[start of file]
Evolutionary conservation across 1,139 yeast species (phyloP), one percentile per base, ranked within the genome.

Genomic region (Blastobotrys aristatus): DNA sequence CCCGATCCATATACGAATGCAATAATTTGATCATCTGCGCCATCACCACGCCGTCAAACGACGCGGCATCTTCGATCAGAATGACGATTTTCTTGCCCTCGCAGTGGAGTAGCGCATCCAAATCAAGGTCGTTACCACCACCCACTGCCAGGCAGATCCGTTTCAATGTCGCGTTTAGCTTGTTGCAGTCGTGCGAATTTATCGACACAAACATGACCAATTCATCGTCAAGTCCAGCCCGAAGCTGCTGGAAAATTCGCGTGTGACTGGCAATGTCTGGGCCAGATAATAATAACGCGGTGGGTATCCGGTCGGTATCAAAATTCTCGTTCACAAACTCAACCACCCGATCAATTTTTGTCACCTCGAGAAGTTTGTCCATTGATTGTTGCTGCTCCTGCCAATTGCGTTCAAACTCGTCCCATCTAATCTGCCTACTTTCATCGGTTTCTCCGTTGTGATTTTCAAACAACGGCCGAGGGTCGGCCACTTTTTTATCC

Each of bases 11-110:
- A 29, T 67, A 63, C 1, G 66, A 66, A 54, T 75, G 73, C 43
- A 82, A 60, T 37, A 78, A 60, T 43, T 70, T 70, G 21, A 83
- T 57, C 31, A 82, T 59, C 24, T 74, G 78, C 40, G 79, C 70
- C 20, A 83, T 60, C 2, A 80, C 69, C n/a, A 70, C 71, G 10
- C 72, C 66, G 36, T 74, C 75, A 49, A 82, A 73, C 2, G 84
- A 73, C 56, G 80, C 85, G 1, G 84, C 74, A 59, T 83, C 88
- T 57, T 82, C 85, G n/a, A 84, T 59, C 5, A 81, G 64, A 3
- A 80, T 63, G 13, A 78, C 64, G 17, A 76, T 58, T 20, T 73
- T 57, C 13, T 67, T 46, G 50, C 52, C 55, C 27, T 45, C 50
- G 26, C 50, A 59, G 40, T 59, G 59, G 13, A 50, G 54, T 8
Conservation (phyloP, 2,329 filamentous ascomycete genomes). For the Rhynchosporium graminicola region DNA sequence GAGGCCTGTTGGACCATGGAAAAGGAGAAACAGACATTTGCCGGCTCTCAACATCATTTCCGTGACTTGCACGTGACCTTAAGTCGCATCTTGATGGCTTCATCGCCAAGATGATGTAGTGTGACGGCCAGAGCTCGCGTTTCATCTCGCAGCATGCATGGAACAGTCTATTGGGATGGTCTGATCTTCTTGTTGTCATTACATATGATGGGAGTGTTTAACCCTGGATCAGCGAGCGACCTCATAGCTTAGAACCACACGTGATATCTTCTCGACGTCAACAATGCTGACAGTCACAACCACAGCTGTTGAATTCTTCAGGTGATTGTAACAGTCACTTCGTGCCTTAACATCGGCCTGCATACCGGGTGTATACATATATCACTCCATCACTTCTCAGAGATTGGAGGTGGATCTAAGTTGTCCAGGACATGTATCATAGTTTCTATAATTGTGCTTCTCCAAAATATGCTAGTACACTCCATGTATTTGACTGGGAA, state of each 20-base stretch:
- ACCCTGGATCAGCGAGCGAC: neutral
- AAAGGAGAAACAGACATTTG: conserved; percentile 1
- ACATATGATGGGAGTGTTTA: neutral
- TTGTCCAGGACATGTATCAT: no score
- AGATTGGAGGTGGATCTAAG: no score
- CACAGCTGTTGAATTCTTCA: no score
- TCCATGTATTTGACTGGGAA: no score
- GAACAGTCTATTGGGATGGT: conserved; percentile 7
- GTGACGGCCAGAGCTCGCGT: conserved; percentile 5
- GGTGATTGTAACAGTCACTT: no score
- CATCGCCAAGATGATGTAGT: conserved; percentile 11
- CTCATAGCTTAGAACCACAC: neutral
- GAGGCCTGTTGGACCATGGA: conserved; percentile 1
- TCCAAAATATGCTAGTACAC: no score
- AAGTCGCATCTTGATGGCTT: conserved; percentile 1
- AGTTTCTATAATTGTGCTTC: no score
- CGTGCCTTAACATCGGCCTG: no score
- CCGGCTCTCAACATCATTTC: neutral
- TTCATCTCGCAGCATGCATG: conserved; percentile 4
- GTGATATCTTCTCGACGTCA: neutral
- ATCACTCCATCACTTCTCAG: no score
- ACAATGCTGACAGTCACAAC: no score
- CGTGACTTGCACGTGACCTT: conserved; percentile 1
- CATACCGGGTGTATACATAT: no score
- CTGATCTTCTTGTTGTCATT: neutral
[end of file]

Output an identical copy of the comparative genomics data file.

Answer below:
Evolutionary conservation across 1,139 yeast species (phyloP), one percentile per base, ranked within the genome.

Genomic region (Blastobotrys aristatus): DNA sequence CCCGATCCATATACGAATGCAATAATTTGATCATCTGCGCCATCACCACGCCGTCAAACGACGCGGCATCTTCGATCAGAATGACGATTTTCTTGCCCTCGCAGTGGAGTAGCGCATCCAAATCAAGGTCGTTACCACCACCCACTGCCAGGCAGATCCGTTTCAATGTCGCGTTTAGCTTGTTGCAGTCGTGCGAATTTATCGACACAAACATGACCAATTCATCGTCAAGTCCAGCCCGAAGCTGCTGGAAAATTCGCGTGTGACTGGCAATGTCTGGGCCAGATAATAATAACGCGGTGGGTATCCGGTCGGTATCAAAATTCTCGTTCACAAACTCAACCACCCGATCAATTTTTGTCACCTCGAGAAGTTTGTCCATTGATTGTTGCTGCTCCTGCCAATTGCGTTCAAACTCGTCCCATCTAATCTGCCTACTTTCATCGGTTTCTCCGTTGTGATTTTCAAACAACGGCCGAGGGTCGGCCACTTTTTTATCC

Each of bases 11-110:
- A 29, T 67, A 63, C 1, G 66, A 66, A 54, T 75, G 73, C 43
- A 82, A 60, T 37, A 78, A 60, T 43, T 70, T 70, G 21, A 83
- T 57, C 31, A 82, T 59, C 24, T 74, G 78, C 40, G 79, C 70
- C 20, A 83, T 60, C 2, A 80, C 69, C n/a, A 70, C 71, G 10
- C 72, C 66, G 36, T 74, C 75, A 49, A 82, A 73, C 2, G 84
- A 73, C 56, G 80, C 85, G 1, G 84, C 74, A 59, T 83, C 88
- T 57, T 82, C 85, G n/a, A 84, T 59, C 5, A 81, G 64, A 3
- A 80, T 63, G 13, A 78, C 64, G 17, A 76, T 58, T 20, T 73
- T 57, C 13, T 67, T 46, G 50, C 52, C 55, C 27, T 45, C 50
- G 26, C 50, A 59, G 40, T 59, G 59, G 13, A 50, G 54, T 8
Conservation (phyloP, 2,329 filamentous ascomycete genomes). For the Rhynchosporium graminicola region DNA sequence GAGGCCTGTTGGACCATGGAAAAGGAGAAACAGACATTTGCCGGCTCTCAACATCATTTCCGTGACTTGCACGTGACCTTAAGTCGCATCTTGATGGCTTCATCGCCAAGATGATGTAGTGTGACGGCCAGAGCTCGCGTTTCATCTCGCAGCATGCATGGAACAGTCTATTGGGATGGTCTGATCTTCTTGTTGTCATTACATATGATGGGAGTGTTTAACCCTGGATCAGCGAGCGACCTCATAGCTTAGAACCACACGTGATATCTTCTCGACGTCAACAATGCTGACAGTCACAACCACAGCTGTTGAATTCTTCAGGTGATTGTAACAGTCACTTCGTGCCTTAACATCGGCCTGCATACCGGGTGTATACATATATCACTCCATCACTTCTCAGAGATTGGAGGTGGATCTAAGTTGTCCAGGACATGTATCATAGTTTCTATAATTGTGCTTCTCCAAAATATGCTAGTACACTCCATGTATTTGACTGGGAA, state of each 20-base stretch:
- ACCCTGGATCAGCGAGCGAC: neutral
- AAAGGAGAAACAGACATTTG: conserved; percentile 1
- ACATATGATGGGAGTGTTTA: neutral
- TTGTCCAGGACATGTATCAT: no score
- AGATTGGAGGTGGATCTAAG: no score
- CACAGCTGTTGAATTCTTCA: no score
- TCCATGTATTTGACTGGGAA: no score
- GAACAGTCTATTGGGATGGT: conserved; percentile 7
- GTGACGGCCAGAGCTCGCGT: conserved; percentile 5
- GGTGATTGTAACAGTCACTT: no score
- CATCGCCAAGATGATGTAGT: conserved; percentile 11
- CTCATAGCTTAGAACCACAC: neutral
- GAGGCCTGTTGGACCATGGA: conserved; percentile 1
- TCCAAAATATGCTAGTACAC: no score
- AAGTCGCATCTTGATGGCTT: conserved; percentile 1
- AGTTTCTATAATTGTGCTTC: no score
- CGTGCCTTAACATCGGCCTG: no score
- CCGGCTCTCAACATCATTTC: neutral
- TTCATCTCGCAGCATGCATG: conserved; percentile 4
- GTGATATCTTCTCGACGTCA: neutral
- ATCACTCCATCACTTCTCAG: no score
- ACAATGCTGACAGTCACAAC: no score
- CGTGACTTGCACGTGACCTT: conserved; percentile 1
- CATACCGGGTGTATACATAT: no score
- CTGATCTTCTTGTTGTCATT: neutral